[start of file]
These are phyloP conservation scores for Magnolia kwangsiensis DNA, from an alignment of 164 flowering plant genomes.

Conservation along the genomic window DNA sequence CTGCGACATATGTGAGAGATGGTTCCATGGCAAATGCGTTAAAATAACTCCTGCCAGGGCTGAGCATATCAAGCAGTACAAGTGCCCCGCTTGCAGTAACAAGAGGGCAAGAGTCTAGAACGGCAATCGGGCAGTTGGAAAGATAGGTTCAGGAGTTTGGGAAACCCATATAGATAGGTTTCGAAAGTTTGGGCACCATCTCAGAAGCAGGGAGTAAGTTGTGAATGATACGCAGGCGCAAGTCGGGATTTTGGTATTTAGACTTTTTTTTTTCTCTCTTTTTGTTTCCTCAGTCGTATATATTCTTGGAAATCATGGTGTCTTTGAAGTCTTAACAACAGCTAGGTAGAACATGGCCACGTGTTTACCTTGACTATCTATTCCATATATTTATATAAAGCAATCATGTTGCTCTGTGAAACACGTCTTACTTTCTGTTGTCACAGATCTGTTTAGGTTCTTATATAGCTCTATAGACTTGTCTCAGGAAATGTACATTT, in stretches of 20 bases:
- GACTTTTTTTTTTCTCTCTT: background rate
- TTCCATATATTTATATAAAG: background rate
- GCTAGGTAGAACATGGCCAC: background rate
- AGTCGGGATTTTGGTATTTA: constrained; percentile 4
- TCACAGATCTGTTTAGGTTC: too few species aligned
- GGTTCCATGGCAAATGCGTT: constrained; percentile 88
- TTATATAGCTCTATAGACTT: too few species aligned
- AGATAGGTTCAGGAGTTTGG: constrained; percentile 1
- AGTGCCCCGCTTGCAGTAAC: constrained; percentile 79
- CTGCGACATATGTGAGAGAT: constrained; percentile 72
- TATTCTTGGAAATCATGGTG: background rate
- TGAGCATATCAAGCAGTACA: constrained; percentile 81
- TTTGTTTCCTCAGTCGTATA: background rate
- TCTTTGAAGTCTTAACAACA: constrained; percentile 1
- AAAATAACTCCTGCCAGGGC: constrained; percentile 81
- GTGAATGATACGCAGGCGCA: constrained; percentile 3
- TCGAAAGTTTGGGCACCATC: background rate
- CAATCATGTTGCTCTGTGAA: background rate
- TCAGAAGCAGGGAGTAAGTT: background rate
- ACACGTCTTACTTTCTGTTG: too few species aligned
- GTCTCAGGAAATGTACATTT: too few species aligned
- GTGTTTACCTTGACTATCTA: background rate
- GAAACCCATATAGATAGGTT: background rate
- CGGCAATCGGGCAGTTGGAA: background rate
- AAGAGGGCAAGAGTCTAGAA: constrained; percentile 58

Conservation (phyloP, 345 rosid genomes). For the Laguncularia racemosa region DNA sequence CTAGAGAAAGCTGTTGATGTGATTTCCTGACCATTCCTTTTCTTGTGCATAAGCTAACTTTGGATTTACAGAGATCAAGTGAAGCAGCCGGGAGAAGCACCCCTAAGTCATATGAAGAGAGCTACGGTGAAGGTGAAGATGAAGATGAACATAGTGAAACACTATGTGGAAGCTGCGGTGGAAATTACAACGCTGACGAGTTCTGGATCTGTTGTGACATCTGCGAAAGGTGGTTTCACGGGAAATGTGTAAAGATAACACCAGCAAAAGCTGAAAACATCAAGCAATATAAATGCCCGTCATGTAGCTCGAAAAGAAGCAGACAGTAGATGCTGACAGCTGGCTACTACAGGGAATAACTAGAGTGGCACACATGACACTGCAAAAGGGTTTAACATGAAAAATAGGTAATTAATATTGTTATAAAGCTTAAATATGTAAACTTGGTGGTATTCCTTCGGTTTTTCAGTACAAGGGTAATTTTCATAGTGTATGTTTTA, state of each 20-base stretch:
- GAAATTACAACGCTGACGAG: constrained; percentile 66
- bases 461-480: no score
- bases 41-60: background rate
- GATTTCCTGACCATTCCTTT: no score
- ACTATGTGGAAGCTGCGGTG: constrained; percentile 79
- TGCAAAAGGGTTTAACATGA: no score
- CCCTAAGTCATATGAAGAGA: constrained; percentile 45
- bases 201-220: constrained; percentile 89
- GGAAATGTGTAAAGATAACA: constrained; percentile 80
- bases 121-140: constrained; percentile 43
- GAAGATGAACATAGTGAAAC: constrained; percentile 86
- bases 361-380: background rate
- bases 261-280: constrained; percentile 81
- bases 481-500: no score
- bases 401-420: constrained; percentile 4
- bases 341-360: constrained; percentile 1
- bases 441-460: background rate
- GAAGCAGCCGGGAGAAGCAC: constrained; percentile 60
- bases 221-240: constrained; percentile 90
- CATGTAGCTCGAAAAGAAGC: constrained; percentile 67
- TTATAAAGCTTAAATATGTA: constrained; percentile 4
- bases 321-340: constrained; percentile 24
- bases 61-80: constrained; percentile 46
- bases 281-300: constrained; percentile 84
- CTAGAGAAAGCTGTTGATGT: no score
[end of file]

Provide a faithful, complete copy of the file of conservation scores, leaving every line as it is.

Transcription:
These are phyloP conservation scores for Magnolia kwangsiensis DNA, from an alignment of 164 flowering plant genomes.

Conservation along the genomic window DNA sequence CTGCGACATATGTGAGAGATGGTTCCATGGCAAATGCGTTAAAATAACTCCTGCCAGGGCTGAGCATATCAAGCAGTACAAGTGCCCCGCTTGCAGTAACAAGAGGGCAAGAGTCTAGAACGGCAATCGGGCAGTTGGAAAGATAGGTTCAGGAGTTTGGGAAACCCATATAGATAGGTTTCGAAAGTTTGGGCACCATCTCAGAAGCAGGGAGTAAGTTGTGAATGATACGCAGGCGCAAGTCGGGATTTTGGTATTTAGACTTTTTTTTTTCTCTCTTTTTGTTTCCTCAGTCGTATATATTCTTGGAAATCATGGTGTCTTTGAAGTCTTAACAACAGCTAGGTAGAACATGGCCACGTGTTTACCTTGACTATCTATTCCATATATTTATATAAAGCAATCATGTTGCTCTGTGAAACACGTCTTACTTTCTGTTGTCACAGATCTGTTTAGGTTCTTATATAGCTCTATAGACTTGTCTCAGGAAATGTACATTT, in stretches of 20 bases:
- GACTTTTTTTTTTCTCTCTT: background rate
- TTCCATATATTTATATAAAG: background rate
- GCTAGGTAGAACATGGCCAC: background rate
- AGTCGGGATTTTGGTATTTA: constrained; percentile 4
- TCACAGATCTGTTTAGGTTC: too few species aligned
- GGTTCCATGGCAAATGCGTT: constrained; percentile 88
- TTATATAGCTCTATAGACTT: too few species aligned
- AGATAGGTTCAGGAGTTTGG: constrained; percentile 1
- AGTGCCCCGCTTGCAGTAAC: constrained; percentile 79
- CTGCGACATATGTGAGAGAT: constrained; percentile 72
- TATTCTTGGAAATCATGGTG: background rate
- TGAGCATATCAAGCAGTACA: constrained; percentile 81
- TTTGTTTCCTCAGTCGTATA: background rate
- TCTTTGAAGTCTTAACAACA: constrained; percentile 1
- AAAATAACTCCTGCCAGGGC: constrained; percentile 81
- GTGAATGATACGCAGGCGCA: constrained; percentile 3
- TCGAAAGTTTGGGCACCATC: background rate
- CAATCATGTTGCTCTGTGAA: background rate
- TCAGAAGCAGGGAGTAAGTT: background rate
- ACACGTCTTACTTTCTGTTG: too few species aligned
- GTCTCAGGAAATGTACATTT: too few species aligned
- GTGTTTACCTTGACTATCTA: background rate
- GAAACCCATATAGATAGGTT: background rate
- CGGCAATCGGGCAGTTGGAA: background rate
- AAGAGGGCAAGAGTCTAGAA: constrained; percentile 58

Conservation (phyloP, 345 rosid genomes). For the Laguncularia racemosa region DNA sequence CTAGAGAAAGCTGTTGATGTGATTTCCTGACCATTCCTTTTCTTGTGCATAAGCTAACTTTGGATTTACAGAGATCAAGTGAAGCAGCCGGGAGAAGCACCCCTAAGTCATATGAAGAGAGCTACGGTGAAGGTGAAGATGAAGATGAACATAGTGAAACACTATGTGGAAGCTGCGGTGGAAATTACAACGCTGACGAGTTCTGGATCTGTTGTGACATCTGCGAAAGGTGGTTTCACGGGAAATGTGTAAAGATAACACCAGCAAAAGCTGAAAACATCAAGCAATATAAATGCCCGTCATGTAGCTCGAAAAGAAGCAGACAGTAGATGCTGACAGCTGGCTACTACAGGGAATAACTAGAGTGGCACACATGACACTGCAAAAGGGTTTAACATGAAAAATAGGTAATTAATATTGTTATAAAGCTTAAATATGTAAACTTGGTGGTATTCCTTCGGTTTTTCAGTACAAGGGTAATTTTCATAGTGTATGTTTTA, state of each 20-base stretch:
- GAAATTACAACGCTGACGAG: constrained; percentile 66
- bases 461-480: no score
- bases 41-60: background rate
- GATTTCCTGACCATTCCTTT: no score
- ACTATGTGGAAGCTGCGGTG: constrained; percentile 79
- TGCAAAAGGGTTTAACATGA: no score
- CCCTAAGTCATATGAAGAGA: constrained; percentile 45
- bases 201-220: constrained; percentile 89
- GGAAATGTGTAAAGATAACA: constrained; percentile 80
- bases 121-140: constrained; percentile 43
- GAAGATGAACATAGTGAAAC: constrained; percentile 86
- bases 361-380: background rate
- bases 261-280: constrained; percentile 81
- bases 481-500: no score
- bases 401-420: constrained; percentile 4
- bases 341-360: constrained; percentile 1
- bases 441-460: background rate
- GAAGCAGCCGGGAGAAGCAC: constrained; percentile 60
- bases 221-240: constrained; percentile 90
- CATGTAGCTCGAAAAGAAGC: constrained; percentile 67
- TTATAAAGCTTAAATATGTA: constrained; percentile 4
- bases 321-340: constrained; percentile 24
- bases 61-80: constrained; percentile 46
- bases 281-300: constrained; percentile 84
- CTAGAGAAAGCTGTTGATGT: no score